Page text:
World's Oldest Shark Fossil Found

Sean Markey
National Geographic News
October 1, 2003

Add another name to the tide of Canadian rock stars.

Paleontologists announced today they've unearthed the world's oldest, intact shark fossil—a 409-million-year-old specimen of a small, primitive species known as Doliodus problematicus—from a site in New Brunswick, Canada.

The fossil, which measures 23 centimeters (9 inches) long from its snout to upper trunk, includes the fish's braincase, scales, calcified cartilage, large fin spines, and a battery of scissor-like teeth preserved in the upper and lower jaw. Researchers estimate the species only grew 50 to 75 centimeters (20 to 30 inches) long, about the size of a large lake trout.

Randall Miller, a paleontologist at the New Brunswick Museum in Saint John, led the field expedition that found the fossil. He said he hoped merely to collect a few more teeth of Doliodus, a species known to science for over a century. Only later did he learn that his team found the first complete specimen of the ancient shark—and the world's oldest intact shark fossil.

Miller collaborated with Richard Cloutier, a paleontologist at the University of Quebec at Rimouski, and Susan Turner, a world expert on fossil shark teeth at the Queensland Museum in Australia, to describe the fossil. Their paper appears tomorrow in the science journal Nature.

The New Brunswick fossil predates other fossil sharks from Antarctica and South Africa, previously known as the world's oldest, by 15 million years.

Oldest Sharks

Paleontologists say the fossil will help shed light on the early evolution of primitive sharks and other vertebrate, or backboned, fish from the Devonian Period, the era between 418 million and 360 million years ago often referred to as the age of fish when most life on Earth was confined to the world's oceans.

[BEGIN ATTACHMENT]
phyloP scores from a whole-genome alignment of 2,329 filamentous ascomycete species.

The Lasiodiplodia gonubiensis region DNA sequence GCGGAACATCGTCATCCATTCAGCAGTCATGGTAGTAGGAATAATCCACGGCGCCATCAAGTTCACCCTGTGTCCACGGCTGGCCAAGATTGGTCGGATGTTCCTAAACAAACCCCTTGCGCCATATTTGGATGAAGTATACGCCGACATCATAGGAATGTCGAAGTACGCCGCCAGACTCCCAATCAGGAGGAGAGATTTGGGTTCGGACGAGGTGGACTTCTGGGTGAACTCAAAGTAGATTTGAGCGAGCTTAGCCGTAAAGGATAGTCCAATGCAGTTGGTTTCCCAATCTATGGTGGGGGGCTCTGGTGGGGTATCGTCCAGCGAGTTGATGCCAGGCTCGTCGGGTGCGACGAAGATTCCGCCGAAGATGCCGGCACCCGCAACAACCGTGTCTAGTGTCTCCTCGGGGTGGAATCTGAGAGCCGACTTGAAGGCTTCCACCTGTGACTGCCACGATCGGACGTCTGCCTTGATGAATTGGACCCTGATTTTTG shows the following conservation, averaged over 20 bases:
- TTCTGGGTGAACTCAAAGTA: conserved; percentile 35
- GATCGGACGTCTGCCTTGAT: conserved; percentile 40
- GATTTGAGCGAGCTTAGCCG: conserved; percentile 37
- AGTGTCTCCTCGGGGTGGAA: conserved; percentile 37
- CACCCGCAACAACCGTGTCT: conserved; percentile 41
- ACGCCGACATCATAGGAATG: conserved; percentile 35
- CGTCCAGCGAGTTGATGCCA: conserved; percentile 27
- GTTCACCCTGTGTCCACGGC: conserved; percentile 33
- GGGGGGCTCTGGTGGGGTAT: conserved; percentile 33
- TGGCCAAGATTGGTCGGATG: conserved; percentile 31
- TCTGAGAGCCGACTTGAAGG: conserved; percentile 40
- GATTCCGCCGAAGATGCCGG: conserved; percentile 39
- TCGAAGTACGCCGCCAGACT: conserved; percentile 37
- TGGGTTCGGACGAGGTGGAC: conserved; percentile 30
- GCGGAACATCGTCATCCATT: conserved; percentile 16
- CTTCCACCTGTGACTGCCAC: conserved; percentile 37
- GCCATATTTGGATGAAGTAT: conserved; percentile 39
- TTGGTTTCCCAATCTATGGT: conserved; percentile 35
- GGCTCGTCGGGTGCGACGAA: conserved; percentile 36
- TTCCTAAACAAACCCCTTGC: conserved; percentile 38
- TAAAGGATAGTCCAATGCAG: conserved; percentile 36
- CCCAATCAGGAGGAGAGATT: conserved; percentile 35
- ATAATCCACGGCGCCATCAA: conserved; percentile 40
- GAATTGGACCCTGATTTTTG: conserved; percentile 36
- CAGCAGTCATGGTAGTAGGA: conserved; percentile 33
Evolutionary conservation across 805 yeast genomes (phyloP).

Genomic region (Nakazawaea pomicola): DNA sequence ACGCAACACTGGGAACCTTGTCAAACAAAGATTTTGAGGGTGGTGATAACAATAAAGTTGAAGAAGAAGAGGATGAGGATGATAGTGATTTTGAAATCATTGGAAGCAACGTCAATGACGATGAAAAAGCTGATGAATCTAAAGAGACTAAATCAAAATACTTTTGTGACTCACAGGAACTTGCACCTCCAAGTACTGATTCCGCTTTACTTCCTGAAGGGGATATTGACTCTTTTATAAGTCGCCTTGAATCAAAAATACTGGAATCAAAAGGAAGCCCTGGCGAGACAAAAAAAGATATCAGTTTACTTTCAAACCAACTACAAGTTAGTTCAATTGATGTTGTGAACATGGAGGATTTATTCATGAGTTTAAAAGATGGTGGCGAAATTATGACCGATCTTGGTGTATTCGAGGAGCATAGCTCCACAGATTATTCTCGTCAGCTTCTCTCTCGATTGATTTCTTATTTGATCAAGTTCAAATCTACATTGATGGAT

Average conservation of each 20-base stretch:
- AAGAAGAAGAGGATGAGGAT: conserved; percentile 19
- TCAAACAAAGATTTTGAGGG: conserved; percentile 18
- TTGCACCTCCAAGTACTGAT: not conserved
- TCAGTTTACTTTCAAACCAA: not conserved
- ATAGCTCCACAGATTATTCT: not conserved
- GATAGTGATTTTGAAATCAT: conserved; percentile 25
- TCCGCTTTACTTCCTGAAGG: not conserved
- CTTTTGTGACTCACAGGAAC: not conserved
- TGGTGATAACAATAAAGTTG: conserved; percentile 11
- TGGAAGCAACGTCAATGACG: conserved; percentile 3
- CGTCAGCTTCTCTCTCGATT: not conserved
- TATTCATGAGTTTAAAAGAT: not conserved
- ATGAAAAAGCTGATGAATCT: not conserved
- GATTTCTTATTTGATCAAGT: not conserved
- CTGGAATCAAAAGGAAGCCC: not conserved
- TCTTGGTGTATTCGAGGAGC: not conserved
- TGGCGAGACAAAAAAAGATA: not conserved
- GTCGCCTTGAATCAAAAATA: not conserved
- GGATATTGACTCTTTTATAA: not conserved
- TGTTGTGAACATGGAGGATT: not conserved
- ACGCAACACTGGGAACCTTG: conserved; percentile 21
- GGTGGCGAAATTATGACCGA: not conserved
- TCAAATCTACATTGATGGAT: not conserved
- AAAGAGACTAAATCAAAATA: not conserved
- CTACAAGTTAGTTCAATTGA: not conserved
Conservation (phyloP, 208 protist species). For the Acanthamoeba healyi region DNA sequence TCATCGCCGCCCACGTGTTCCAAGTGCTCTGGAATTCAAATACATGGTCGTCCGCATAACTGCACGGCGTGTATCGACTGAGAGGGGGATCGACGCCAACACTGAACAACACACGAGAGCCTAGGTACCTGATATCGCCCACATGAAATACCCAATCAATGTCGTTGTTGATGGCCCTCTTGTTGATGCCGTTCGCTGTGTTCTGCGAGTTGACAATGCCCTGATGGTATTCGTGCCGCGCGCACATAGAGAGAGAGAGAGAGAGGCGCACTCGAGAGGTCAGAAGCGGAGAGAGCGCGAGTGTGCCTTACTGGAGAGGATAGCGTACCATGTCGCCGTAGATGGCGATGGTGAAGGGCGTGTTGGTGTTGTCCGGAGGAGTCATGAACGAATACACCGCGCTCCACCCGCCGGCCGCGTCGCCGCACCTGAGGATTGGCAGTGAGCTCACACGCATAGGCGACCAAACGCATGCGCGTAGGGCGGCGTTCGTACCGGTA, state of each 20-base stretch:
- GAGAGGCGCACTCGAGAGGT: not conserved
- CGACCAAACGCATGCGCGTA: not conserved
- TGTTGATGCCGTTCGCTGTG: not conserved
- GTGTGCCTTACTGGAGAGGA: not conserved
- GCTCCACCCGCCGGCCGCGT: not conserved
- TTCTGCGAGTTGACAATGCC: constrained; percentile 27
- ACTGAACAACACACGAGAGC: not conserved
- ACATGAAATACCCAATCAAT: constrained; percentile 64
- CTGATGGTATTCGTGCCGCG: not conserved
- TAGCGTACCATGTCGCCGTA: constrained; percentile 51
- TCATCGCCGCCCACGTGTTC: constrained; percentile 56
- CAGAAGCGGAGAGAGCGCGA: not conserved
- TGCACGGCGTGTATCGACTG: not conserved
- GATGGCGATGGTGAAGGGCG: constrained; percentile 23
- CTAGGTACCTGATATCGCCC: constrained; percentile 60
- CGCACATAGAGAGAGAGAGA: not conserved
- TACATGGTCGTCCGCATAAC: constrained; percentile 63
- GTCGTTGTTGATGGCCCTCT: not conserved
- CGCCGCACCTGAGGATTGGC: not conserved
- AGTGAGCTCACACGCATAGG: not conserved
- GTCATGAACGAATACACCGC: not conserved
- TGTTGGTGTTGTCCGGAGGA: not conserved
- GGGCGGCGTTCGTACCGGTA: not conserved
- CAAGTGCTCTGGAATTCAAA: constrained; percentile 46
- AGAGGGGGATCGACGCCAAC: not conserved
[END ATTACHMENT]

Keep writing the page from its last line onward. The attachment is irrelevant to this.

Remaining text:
"Quite a few paleontologists or ichtyologists [fish biologists] have been trying to imagine what the oldest shark looked like. … This [fossil] is giving us the information," said Cloutier.

Miller and Turner speculate the shark may have resembled an angel shark, a ray-like bottom-dweller found in most temperate and tropical oceans.

Intact fossils of sharks, a boneless fish, are exceptionally rare. Many ancient shark species are known only by fossil teeth or skin scales. Until the recent find, Doliodus problematicus (Latin for "a problematic deceiver"), was among them.

Researchers discovered the articulated New Brunswick fossil in situ, meaning all its parts, such as the braincase, jaws, teeth, and pectoral fins were found attached in their correct anatomical position. The find will help paleontologists make sense of other isolated, smaller ancient fossil shark specimens.

Continued on Next Page >>




NEWS FEEDS     After installing a news reader, click on this icon to download National Geographic News's XML/RSS feed.   After installing a news reader, click on this icon to download National Geographic News's XML/RSS feed.

Get our news delivered directly to your desktop—free.
How to Use XML or RSS

National Geographic Daily News To-Go

Listen to your favorite National Geographic news daily, anytime, anywhere from your mobile phone. No wires or syncing. Download Stitcher free today.
Click here to get 12 months of National Geographic Magazine for $15.